Tod's Blog

Adventures with family & friends and other things I'm passionate about…

Estimating Oregon’s Black Bear Population

Posted by todblog on July 1, 2009

June 30, 2009

Each spring Oregon Department of Fish & Wildlife employees set out across the state to mark black bears and the information is then used to estimate the population in the state. What is a mark and how do we go about marking bears? A mark could be an ear tag, tatoo, or some other means of identifying an animal that has been captured and released back into the population. In the case of Oregon’s black bears, they get their teeth marked with the aid of tetracycline. Here’s how it works…

In the Southwest Region, we kick things-off in May with an early morning get together and invite volunteers to a hearty breakfast meal. Once the tables are cleared, volunteers roll their sleeves up and slip on a pair of gloves. They dive into the mountain of sliced bacon and pile of tetracycline laid before them and begin rolling individual capsules in a slice of bacon. Several people walk around and collect the rolls and stuff nine of them into a plastic mesh bag (approximately one pound). The bag gets knotted and twist-tied with a piece of rebar tie wire and placed in a cooler. The bacon bait rolling usually takes a few hours to complete and each wildlife district takes their coolers and enough bacon baits for their respective area.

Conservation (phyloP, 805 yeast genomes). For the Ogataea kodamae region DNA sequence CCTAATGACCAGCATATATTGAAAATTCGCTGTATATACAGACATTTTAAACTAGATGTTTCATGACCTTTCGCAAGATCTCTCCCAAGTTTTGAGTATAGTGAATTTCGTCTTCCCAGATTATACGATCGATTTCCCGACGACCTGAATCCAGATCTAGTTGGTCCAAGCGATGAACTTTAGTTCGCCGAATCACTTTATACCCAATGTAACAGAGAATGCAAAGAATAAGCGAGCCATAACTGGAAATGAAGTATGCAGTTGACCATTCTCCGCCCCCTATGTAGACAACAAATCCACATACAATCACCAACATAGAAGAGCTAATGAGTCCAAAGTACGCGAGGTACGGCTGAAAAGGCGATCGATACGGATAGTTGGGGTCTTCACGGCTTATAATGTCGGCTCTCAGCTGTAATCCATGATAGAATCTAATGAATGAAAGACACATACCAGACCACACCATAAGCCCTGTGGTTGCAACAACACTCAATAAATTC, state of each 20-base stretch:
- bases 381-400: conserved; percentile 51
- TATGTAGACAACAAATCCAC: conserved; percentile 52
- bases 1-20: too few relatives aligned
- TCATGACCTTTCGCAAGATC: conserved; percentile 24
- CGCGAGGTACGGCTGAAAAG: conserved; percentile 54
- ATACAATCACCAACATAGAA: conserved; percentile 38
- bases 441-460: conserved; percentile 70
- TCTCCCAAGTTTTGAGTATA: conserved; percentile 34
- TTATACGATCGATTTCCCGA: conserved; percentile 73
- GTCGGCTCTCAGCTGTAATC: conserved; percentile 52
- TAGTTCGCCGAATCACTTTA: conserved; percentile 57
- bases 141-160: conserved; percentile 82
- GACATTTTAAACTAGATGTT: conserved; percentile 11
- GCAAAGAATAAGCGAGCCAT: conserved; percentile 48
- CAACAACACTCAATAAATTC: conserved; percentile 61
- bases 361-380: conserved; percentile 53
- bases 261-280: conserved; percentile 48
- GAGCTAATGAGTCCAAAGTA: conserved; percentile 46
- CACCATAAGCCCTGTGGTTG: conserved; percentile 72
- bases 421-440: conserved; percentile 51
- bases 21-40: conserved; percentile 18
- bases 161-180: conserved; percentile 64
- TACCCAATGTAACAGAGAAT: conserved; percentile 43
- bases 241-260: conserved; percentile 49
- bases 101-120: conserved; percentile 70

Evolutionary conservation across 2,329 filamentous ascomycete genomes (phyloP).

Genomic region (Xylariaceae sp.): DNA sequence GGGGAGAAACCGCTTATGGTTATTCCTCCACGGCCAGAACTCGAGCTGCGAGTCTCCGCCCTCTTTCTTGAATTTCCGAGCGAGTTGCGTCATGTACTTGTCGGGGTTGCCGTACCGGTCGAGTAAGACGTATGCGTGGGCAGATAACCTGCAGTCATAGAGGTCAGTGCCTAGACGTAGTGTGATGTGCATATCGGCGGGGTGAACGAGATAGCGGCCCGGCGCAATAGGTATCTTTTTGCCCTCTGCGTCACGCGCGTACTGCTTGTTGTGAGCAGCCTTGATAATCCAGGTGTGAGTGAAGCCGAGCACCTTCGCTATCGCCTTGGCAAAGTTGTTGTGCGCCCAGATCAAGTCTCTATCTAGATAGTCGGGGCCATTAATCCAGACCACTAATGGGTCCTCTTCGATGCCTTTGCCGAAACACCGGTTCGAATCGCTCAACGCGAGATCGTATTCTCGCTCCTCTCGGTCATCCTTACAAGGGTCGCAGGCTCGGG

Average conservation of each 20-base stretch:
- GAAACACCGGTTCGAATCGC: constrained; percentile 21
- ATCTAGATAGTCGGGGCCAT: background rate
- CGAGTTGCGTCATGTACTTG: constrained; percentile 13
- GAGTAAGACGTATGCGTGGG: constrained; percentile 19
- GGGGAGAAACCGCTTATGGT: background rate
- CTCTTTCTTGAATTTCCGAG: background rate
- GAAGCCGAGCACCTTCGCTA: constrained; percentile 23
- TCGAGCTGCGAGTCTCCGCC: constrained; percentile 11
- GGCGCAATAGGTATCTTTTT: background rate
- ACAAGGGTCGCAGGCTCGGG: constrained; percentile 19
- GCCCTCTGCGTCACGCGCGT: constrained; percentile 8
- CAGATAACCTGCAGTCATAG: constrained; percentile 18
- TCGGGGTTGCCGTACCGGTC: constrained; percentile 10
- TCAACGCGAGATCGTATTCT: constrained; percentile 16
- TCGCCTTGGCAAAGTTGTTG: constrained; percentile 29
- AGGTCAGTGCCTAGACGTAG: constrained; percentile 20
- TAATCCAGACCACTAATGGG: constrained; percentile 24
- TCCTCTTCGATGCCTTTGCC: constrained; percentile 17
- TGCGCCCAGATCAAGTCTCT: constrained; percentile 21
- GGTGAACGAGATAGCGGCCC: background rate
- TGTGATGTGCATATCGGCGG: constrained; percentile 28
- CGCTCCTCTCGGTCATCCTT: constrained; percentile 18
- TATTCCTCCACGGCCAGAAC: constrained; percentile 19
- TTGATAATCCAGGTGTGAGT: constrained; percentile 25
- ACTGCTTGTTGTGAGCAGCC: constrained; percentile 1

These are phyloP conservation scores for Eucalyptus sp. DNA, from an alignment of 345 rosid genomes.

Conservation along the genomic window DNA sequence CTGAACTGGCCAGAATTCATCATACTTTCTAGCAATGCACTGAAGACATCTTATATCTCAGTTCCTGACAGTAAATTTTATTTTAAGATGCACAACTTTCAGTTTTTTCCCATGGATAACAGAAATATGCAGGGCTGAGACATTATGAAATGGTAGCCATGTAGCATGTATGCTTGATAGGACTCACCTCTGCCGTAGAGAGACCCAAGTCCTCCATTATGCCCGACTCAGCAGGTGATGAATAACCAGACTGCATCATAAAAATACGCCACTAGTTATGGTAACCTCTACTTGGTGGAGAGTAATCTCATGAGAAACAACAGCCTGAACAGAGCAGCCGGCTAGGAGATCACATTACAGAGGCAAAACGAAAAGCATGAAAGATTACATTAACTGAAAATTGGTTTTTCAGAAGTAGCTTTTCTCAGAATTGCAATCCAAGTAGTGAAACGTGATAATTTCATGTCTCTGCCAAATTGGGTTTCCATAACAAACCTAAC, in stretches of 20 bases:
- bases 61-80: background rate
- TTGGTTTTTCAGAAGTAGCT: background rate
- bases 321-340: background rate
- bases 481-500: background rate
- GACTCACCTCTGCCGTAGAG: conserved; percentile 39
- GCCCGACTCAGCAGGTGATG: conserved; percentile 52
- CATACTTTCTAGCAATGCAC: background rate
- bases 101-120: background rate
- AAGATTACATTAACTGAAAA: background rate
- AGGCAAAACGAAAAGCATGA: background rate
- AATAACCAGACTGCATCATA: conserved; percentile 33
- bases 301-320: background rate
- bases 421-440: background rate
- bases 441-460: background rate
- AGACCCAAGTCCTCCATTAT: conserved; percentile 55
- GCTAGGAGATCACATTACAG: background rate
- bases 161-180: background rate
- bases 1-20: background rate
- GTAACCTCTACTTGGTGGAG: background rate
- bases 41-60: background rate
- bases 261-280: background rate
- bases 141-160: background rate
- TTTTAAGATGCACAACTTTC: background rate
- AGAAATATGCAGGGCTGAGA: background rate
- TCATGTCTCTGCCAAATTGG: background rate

ODFW employees, Dave & Dave serving up breakfast to volunteers before rolling baits.


Rolling tetracycline capsules into bacon slices, stuffing them into mesh bags and tying them with rebar tie wire

Hanging bacon baits begins as early as June 1. Baits are placed no closer than five miles apart from each other. This is to avoid potentially marking an individual bear more than once. The baits are placed high off the ground in trees with smooth bark. This means the bear must climb the tree to get the bait and it leaves telltale claw marks in the bark when taking the bait. Each bait is drenched with a special mixture to lure bears to the bait. The baits are left out for three weeks before checking for results.


Putting out baits in the spring is a great time to be out in the woods, it’s gorgeous country and there’s no phones.


Gourmet bait hung in a tree and drenched with scent to lure bear to the tasty treat!


An alder tree is raked by bear claws as it climbed this tree to take the bait. Result is a marked bear.

premolar (ODFW)

Bears recovered from damage complaints, roadkills, or hunter harvest have a small pre-molar tooth extracted to look for a mark.

annuli (ODFW)

With the aid of a special light and microscope, a cross-sectioned tooth will fluoresce if the bear consumed a tetracycline bait. The rings indicate years of age and when the bear was exposed to tetracycline (could be multiple years).

The actual numbers of marked and unmarked bears that are recovered each year are used to calculate the bear population estimate. If you’re interested in reading the details on how this estimate is calculated, visit the ODFW website and read the report on The Effectiveness of Tetracycline as a Marker to Estimate Black Bear Numbers in Oregon.

However, from my perspective, I can tell you that there are a lot of bears in southwest Oregon. There are plenty of damage complaints from people who live in bear country and from those on the edge of town. Just driving around the back roads will find you seeing lots of sign. More often than not the bears don’t get marked by us, they leave their own marks…